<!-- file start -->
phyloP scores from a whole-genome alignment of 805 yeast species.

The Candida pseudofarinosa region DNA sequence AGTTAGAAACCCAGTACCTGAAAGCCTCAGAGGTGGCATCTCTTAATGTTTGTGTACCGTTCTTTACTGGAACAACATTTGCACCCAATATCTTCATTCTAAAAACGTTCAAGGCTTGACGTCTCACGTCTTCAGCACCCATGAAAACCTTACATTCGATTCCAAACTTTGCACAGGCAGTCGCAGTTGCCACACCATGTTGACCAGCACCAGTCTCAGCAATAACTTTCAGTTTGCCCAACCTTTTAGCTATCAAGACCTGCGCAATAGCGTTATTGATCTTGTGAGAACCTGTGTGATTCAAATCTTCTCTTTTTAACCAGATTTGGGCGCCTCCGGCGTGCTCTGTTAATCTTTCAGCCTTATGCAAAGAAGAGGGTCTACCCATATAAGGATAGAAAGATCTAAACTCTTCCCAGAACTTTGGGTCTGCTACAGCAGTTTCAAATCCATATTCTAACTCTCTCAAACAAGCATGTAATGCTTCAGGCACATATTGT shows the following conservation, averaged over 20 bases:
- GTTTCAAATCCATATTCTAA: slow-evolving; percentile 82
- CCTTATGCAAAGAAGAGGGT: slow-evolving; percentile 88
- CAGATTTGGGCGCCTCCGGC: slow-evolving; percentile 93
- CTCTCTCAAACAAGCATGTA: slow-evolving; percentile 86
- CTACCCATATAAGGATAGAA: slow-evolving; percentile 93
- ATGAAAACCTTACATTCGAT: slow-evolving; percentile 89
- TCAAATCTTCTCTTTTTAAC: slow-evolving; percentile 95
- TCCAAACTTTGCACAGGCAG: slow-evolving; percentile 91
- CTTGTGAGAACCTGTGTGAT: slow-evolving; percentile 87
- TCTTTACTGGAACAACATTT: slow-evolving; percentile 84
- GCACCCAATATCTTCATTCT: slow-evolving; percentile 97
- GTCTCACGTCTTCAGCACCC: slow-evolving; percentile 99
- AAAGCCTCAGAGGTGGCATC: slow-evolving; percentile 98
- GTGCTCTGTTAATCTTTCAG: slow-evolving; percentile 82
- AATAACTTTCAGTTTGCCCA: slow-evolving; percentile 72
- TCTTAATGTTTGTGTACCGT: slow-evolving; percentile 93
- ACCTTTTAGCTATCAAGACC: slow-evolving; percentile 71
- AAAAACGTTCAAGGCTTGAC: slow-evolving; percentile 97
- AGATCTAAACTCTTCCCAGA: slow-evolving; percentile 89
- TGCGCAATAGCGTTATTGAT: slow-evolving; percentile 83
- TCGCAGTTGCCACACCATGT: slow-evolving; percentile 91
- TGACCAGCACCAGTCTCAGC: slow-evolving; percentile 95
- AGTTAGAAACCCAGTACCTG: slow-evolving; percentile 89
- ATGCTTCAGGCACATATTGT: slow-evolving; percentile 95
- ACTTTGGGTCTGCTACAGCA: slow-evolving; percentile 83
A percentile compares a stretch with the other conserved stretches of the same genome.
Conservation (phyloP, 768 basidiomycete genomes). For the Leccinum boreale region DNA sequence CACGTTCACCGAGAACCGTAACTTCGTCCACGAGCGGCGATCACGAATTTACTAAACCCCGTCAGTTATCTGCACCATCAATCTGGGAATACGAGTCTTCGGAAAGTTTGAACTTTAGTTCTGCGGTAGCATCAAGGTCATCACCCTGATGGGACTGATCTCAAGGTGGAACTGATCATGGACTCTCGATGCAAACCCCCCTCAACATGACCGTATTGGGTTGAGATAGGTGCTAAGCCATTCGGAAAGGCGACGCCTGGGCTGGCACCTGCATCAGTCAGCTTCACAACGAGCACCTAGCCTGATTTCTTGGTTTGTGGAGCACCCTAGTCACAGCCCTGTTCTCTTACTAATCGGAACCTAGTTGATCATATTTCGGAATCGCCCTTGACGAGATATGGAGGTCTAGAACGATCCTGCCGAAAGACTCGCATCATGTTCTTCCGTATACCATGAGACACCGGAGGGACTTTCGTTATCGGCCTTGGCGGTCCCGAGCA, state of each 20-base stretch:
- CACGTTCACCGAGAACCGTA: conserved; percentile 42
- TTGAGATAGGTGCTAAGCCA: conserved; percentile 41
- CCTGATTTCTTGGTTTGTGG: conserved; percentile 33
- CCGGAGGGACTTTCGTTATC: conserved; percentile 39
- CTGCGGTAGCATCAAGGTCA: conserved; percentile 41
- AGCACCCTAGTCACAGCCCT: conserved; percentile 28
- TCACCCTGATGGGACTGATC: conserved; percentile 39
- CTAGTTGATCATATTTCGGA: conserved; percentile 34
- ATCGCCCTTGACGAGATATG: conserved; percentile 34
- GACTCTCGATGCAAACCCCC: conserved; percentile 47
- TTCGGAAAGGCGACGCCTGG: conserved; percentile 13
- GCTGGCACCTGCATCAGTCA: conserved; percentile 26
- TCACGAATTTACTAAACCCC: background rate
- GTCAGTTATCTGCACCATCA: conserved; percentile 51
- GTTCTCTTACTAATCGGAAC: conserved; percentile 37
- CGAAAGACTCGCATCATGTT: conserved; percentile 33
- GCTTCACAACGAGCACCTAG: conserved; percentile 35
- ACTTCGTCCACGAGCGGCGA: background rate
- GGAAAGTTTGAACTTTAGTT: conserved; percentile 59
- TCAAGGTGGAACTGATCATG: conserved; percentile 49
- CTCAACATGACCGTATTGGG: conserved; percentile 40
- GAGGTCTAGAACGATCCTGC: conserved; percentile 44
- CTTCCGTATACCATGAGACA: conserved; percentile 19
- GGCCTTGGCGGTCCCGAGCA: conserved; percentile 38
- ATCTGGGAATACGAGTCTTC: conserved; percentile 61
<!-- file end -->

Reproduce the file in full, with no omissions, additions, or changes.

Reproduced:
phyloP scores from a whole-genome alignment of 805 yeast species.

The Candida pseudofarinosa region DNA sequence AGTTAGAAACCCAGTACCTGAAAGCCTCAGAGGTGGCATCTCTTAATGTTTGTGTACCGTTCTTTACTGGAACAACATTTGCACCCAATATCTTCATTCTAAAAACGTTCAAGGCTTGACGTCTCACGTCTTCAGCACCCATGAAAACCTTACATTCGATTCCAAACTTTGCACAGGCAGTCGCAGTTGCCACACCATGTTGACCAGCACCAGTCTCAGCAATAACTTTCAGTTTGCCCAACCTTTTAGCTATCAAGACCTGCGCAATAGCGTTATTGATCTTGTGAGAACCTGTGTGATTCAAATCTTCTCTTTTTAACCAGATTTGGGCGCCTCCGGCGTGCTCTGTTAATCTTTCAGCCTTATGCAAAGAAGAGGGTCTACCCATATAAGGATAGAAAGATCTAAACTCTTCCCAGAACTTTGGGTCTGCTACAGCAGTTTCAAATCCATATTCTAACTCTCTCAAACAAGCATGTAATGCTTCAGGCACATATTGT shows the following conservation, averaged over 20 bases:
- GTTTCAAATCCATATTCTAA: slow-evolving; percentile 82
- CCTTATGCAAAGAAGAGGGT: slow-evolving; percentile 88
- CAGATTTGGGCGCCTCCGGC: slow-evolving; percentile 93
- CTCTCTCAAACAAGCATGTA: slow-evolving; percentile 86
- CTACCCATATAAGGATAGAA: slow-evolving; percentile 93
- ATGAAAACCTTACATTCGAT: slow-evolving; percentile 89
- TCAAATCTTCTCTTTTTAAC: slow-evolving; percentile 95
- TCCAAACTTTGCACAGGCAG: slow-evolving; percentile 91
- CTTGTGAGAACCTGTGTGAT: slow-evolving; percentile 87
- TCTTTACTGGAACAACATTT: slow-evolving; percentile 84
- GCACCCAATATCTTCATTCT: slow-evolving; percentile 97
- GTCTCACGTCTTCAGCACCC: slow-evolving; percentile 99
- AAAGCCTCAGAGGTGGCATC: slow-evolving; percentile 98
- GTGCTCTGTTAATCTTTCAG: slow-evolving; percentile 82
- AATAACTTTCAGTTTGCCCA: slow-evolving; percentile 72
- TCTTAATGTTTGTGTACCGT: slow-evolving; percentile 93
- ACCTTTTAGCTATCAAGACC: slow-evolving; percentile 71
- AAAAACGTTCAAGGCTTGAC: slow-evolving; percentile 97
- AGATCTAAACTCTTCCCAGA: slow-evolving; percentile 89
- TGCGCAATAGCGTTATTGAT: slow-evolving; percentile 83
- TCGCAGTTGCCACACCATGT: slow-evolving; percentile 91
- TGACCAGCACCAGTCTCAGC: slow-evolving; percentile 95
- AGTTAGAAACCCAGTACCTG: slow-evolving; percentile 89
- ATGCTTCAGGCACATATTGT: slow-evolving; percentile 95
- ACTTTGGGTCTGCTACAGCA: slow-evolving; percentile 83
A percentile compares a stretch with the other conserved stretches of the same genome.
Conservation (phyloP, 768 basidiomycete genomes). For the Leccinum boreale region DNA sequence CACGTTCACCGAGAACCGTAACTTCGTCCACGAGCGGCGATCACGAATTTACTAAACCCCGTCAGTTATCTGCACCATCAATCTGGGAATACGAGTCTTCGGAAAGTTTGAACTTTAGTTCTGCGGTAGCATCAAGGTCATCACCCTGATGGGACTGATCTCAAGGTGGAACTGATCATGGACTCTCGATGCAAACCCCCCTCAACATGACCGTATTGGGTTGAGATAGGTGCTAAGCCATTCGGAAAGGCGACGCCTGGGCTGGCACCTGCATCAGTCAGCTTCACAACGAGCACCTAGCCTGATTTCTTGGTTTGTGGAGCACCCTAGTCACAGCCCTGTTCTCTTACTAATCGGAACCTAGTTGATCATATTTCGGAATCGCCCTTGACGAGATATGGAGGTCTAGAACGATCCTGCCGAAAGACTCGCATCATGTTCTTCCGTATACCATGAGACACCGGAGGGACTTTCGTTATCGGCCTTGGCGGTCCCGAGCA, state of each 20-base stretch:
- CACGTTCACCGAGAACCGTA: conserved; percentile 42
- TTGAGATAGGTGCTAAGCCA: conserved; percentile 41
- CCTGATTTCTTGGTTTGTGG: conserved; percentile 33
- CCGGAGGGACTTTCGTTATC: conserved; percentile 39
- CTGCGGTAGCATCAAGGTCA: conserved; percentile 41
- AGCACCCTAGTCACAGCCCT: conserved; percentile 28
- TCACCCTGATGGGACTGATC: conserved; percentile 39
- CTAGTTGATCATATTTCGGA: conserved; percentile 34
- ATCGCCCTTGACGAGATATG: conserved; percentile 34
- GACTCTCGATGCAAACCCCC: conserved; percentile 47
- TTCGGAAAGGCGACGCCTGG: conserved; percentile 13
- GCTGGCACCTGCATCAGTCA: conserved; percentile 26
- TCACGAATTTACTAAACCCC: background rate
- GTCAGTTATCTGCACCATCA: conserved; percentile 51
- GTTCTCTTACTAATCGGAAC: conserved; percentile 37
- CGAAAGACTCGCATCATGTT: conserved; percentile 33
- GCTTCACAACGAGCACCTAG: conserved; percentile 35
- ACTTCGTCCACGAGCGGCGA: background rate
- GGAAAGTTTGAACTTTAGTT: conserved; percentile 59
- TCAAGGTGGAACTGATCATG: conserved; percentile 49
- CTCAACATGACCGTATTGGG: conserved; percentile 40
- GAGGTCTAGAACGATCCTGC: conserved; percentile 44
- CTTCCGTATACCATGAGACA: conserved; percentile 19
- GGCCTTGGCGGTCCCGAGCA: conserved; percentile 38
- ATCTGGGAATACGAGTCTTC: conserved; percentile 61